JASON HARTMAN: Okay. And—just, describe your place for us, if you would. How many square feet is it, how many bedrooms, how much is it worth, do you know how much it’s worth?
PATRICK: It’s a two bedroom two bath. I’m not sure what the actual square footage is. I know that the monthly average now is $4200 a month. But—
JASON HARTMAN: What do you think it’s worth, though? I mean, would that property, if it were to go up for sale today, would it sell for a million dollars? Is it a million dollar median price home?
PATRICK: The whole Victorian home that has about 12-15 units in it?
JASON HARTMAN: No, it would have to be just your unit, because we can’t evaluate that any other way. We’re only evaluating your unit that produced $2000 a month for the landlord, or $2100 a month. You know, what would that go for? You know, what—like, if you’ve looked around, what would a two bedroom two bath place about your size, in a comparable location, what do you think it would go for?
PATRICK: I would guess $1-1.5 million.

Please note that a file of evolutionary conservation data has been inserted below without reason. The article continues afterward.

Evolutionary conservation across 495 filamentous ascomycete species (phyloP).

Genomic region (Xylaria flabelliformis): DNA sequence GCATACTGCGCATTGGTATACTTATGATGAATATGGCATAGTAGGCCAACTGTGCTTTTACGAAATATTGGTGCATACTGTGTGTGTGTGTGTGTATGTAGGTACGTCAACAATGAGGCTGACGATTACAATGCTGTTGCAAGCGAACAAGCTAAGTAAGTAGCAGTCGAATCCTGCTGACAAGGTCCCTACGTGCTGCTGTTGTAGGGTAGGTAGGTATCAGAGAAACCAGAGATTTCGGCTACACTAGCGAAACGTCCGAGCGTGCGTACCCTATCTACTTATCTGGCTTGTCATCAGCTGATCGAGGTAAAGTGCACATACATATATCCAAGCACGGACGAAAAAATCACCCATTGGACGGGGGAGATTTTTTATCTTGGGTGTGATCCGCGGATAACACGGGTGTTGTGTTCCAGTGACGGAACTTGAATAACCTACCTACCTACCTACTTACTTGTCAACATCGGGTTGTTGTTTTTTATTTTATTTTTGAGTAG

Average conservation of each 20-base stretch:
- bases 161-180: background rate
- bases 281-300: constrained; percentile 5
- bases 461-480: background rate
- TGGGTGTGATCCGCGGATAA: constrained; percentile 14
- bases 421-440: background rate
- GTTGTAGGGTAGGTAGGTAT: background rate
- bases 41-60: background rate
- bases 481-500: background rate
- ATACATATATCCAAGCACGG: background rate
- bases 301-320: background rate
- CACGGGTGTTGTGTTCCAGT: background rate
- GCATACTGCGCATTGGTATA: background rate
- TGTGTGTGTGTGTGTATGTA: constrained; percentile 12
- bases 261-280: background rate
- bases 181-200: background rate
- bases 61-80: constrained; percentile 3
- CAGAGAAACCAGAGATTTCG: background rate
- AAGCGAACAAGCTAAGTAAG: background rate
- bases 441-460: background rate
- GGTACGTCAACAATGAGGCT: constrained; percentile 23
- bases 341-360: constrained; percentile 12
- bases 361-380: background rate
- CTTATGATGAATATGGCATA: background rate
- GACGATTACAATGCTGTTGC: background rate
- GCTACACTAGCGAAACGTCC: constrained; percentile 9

JASON HARTMAN: Okay, $1-1.5 million. So, here is the analysis. On typical California—I mean, we’re not talking about San Francisco here. But typical California rent to value ratio is about a 0.3 or a 0.35. Meaning, that a $1 million property, if you were to rent a $1 million property in, say, Irvine, California, south of you, okay, south of LA. About 40 miles south of LA, where I used to live. You would probably pay about $3500 a month for that property. In San Francisco, it’s even better or worse, depending on which side of the coin you’re on. If you’re an owner, it’s terrible, because a $1.1-1.5 million property here, let’s just, whip out the calculator, and let’s go $1.5 million, okay? And if we go 0.35 that would be, $5250 per month. So, that’s what that property would generate in a typical California scenario. But, again, as you well know, from editing the shows—I love it when—I know that my podcast editor is the person who really listens to my shows. And as you know, from me talking before on the prior episodes, we like to see people get 1% per month. So, if it’s $1.1 million, we would hope that a $1.1 million portfolio of properties, which might be 11 $100,000 single-family homes, hopefully in diverse markets, that they would rent for $1000 a month each, or in the aggregate, $11,000 per month. If it’s $1.5 million invested in real estate, we would expect that investor would get somewhere in the ball park of $15,000 per month. So, you really see how living in your unit in San Francisco, you have totally arbitraged the market. I mean, you’ve just—you’ve got yourself a great deal. And it’s interesting what you said before, because you said that back in 1998, $1800 a month for that place really was a stretch for you. I think you told me that either off air or—